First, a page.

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Tibet's tourism sees recovery in golden April

Tibetan tour guide Nyima took an early morning train to Beijing Friday to accompany an American tour group to Lhasa.

The 27 teachers from the United States are the third foreign tour group Nyima has received since April 1.

"In April last year I received six foreign groups in total," he said. "This year the number will at least double."

Nyima said he expects a buoyant tour market until fall. "We have reservations for the next six months."

As a result, his Lhasa-based company, Xueyu Pandi Tours, expects a 30-percent increase in revenues this year.

Nyima said social stability is the main reason for the recovery in tourism.

"Last year many people were cautious, fearing the riots of 2008 might reoccur. But this year more people are convinced it's safe to make the trip."

Tibet has around 80 travel services, which are mostly headquartered in Lhasa but have offices at major tourist destinations like Xigaze and Nyingchi.

Most tour operators have clearly felt the recovery in tourism.

"The tours we are offering are largely the same as last year, but we have received at least 30 percent more reservations this year," said Xu Xiaoli, manager with the Tibetan Branch of China Youth Travel Service.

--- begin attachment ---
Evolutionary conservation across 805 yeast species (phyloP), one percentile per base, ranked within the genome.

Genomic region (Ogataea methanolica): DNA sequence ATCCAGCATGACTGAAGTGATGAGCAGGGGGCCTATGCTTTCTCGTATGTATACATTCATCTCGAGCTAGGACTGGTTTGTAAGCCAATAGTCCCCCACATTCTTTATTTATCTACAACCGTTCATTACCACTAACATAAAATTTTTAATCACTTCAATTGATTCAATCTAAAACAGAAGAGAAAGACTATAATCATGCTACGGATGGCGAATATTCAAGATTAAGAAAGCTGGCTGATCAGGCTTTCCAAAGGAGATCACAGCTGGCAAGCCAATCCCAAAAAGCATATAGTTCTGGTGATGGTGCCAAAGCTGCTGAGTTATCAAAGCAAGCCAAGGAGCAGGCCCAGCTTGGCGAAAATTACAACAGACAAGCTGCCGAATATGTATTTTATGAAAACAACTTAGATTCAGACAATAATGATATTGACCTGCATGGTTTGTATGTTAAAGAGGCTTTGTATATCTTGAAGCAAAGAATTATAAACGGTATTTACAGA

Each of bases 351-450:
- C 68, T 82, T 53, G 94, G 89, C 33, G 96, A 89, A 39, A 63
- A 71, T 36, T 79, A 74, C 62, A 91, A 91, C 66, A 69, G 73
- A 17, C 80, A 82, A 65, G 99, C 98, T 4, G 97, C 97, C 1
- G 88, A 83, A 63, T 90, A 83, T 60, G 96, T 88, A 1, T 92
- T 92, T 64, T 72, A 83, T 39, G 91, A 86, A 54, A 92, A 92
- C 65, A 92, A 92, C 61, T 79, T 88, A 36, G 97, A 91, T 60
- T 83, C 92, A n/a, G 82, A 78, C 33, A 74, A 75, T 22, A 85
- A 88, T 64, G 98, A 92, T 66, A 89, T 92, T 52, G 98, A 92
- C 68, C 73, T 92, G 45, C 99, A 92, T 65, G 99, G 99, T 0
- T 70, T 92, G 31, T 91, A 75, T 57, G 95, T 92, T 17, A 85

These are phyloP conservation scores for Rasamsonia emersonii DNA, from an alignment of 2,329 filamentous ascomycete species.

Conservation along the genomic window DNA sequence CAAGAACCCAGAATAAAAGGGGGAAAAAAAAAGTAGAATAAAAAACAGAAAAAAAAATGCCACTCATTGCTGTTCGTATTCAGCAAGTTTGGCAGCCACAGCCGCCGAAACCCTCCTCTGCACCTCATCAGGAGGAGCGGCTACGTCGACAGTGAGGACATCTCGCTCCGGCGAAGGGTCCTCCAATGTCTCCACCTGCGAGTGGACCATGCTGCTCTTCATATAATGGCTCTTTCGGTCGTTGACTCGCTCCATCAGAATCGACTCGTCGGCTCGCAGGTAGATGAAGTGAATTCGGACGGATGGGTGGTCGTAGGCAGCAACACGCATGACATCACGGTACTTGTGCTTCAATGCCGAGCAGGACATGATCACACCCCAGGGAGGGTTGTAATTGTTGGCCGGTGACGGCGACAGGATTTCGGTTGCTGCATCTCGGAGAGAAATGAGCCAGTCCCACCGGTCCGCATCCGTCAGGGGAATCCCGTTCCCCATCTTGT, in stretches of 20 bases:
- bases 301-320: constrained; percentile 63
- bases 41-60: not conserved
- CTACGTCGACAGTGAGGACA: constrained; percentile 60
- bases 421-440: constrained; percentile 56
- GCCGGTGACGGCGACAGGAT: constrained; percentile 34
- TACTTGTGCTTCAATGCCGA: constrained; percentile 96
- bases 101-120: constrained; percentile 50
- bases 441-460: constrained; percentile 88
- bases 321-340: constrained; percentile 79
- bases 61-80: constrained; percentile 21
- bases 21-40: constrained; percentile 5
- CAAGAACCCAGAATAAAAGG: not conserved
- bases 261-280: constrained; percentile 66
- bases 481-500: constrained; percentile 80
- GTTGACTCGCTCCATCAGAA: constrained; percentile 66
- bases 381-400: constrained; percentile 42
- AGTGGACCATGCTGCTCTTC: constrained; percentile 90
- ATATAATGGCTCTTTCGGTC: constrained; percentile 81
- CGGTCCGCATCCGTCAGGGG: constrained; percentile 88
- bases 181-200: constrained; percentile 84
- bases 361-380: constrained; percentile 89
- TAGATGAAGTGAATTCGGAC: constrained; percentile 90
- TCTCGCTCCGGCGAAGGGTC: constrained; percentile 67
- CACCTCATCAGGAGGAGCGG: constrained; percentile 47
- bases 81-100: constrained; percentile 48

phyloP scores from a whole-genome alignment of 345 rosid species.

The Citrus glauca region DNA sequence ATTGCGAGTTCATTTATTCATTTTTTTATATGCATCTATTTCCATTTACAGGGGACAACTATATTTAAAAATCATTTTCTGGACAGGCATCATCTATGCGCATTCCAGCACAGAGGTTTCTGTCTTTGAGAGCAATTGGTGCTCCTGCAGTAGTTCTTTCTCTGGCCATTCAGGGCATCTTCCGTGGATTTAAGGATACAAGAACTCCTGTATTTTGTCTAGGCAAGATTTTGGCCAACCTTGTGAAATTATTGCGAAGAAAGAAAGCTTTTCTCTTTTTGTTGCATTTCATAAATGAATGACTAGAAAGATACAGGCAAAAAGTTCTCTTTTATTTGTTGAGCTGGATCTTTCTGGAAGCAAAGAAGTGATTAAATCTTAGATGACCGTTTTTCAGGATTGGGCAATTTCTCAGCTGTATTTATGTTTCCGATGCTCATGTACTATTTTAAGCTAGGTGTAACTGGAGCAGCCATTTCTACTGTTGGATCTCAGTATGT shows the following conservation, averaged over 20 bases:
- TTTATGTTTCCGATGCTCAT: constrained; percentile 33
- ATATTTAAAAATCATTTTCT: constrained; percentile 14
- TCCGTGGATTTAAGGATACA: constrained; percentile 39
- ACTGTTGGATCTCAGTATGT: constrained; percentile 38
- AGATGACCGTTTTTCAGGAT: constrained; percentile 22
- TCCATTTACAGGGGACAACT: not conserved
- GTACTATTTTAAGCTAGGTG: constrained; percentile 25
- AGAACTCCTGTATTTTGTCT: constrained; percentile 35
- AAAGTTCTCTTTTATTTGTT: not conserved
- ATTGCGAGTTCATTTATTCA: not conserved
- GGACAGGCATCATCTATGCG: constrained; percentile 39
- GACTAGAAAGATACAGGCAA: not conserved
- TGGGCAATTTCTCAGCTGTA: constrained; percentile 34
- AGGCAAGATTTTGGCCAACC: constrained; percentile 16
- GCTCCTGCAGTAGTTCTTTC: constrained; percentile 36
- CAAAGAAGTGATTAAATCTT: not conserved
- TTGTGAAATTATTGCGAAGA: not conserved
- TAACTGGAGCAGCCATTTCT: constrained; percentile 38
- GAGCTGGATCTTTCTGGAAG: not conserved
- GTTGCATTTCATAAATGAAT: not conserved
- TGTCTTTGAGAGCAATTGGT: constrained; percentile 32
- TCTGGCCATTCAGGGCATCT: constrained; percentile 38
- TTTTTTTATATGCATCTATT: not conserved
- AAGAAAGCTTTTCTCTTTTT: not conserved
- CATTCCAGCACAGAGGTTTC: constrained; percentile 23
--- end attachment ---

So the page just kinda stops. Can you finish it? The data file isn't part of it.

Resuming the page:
Wang Bing, a photographer from Chengdu, the capital city of Sichuan Province, which neighbors Tibet, travels to Lhasa almost every year.

"I was surprised to see so many tourists this time," said Wang. "Lhasa's streets were largely deserted this time last year."

Spring and summer are the ideal seasons to tour the Tibetan plateau, which can be stressful for some.

"My wife and sons worry about my health, but I insisted I could make the trip," said Zhao Mingzhu, a 60-something retiree from central Henan Province. "I consulted a doctor before I set out."

Zhao said the trip was "impressive" and "worthwhile". "I never felt this excitement elsewhere in China."

Kangco, who sells traditional Tibetan thangka paintings at a store on Porgor Street, a major commercial street outside the Jokhang Temple, said she has been given hope by the crowds of tourists.

"There hasn't been an immediate increase in business turnover yet, but potential buyers are certainly on the rise," she said. "We have several thousand paintings in store for the forthcoming travel rush."

Last year 5.61 million tourists visited Tibet and the region earned 5.6 billion yuan in tourism revenue, both up nearly 150 percent year on year, respectively, according to the regional tourism administration.

The region is aiming to lure more international tourists as it strives to balance the impact of tourism on the the ecology of the region, the regional government's medium- to long-term plan for local tourism development says.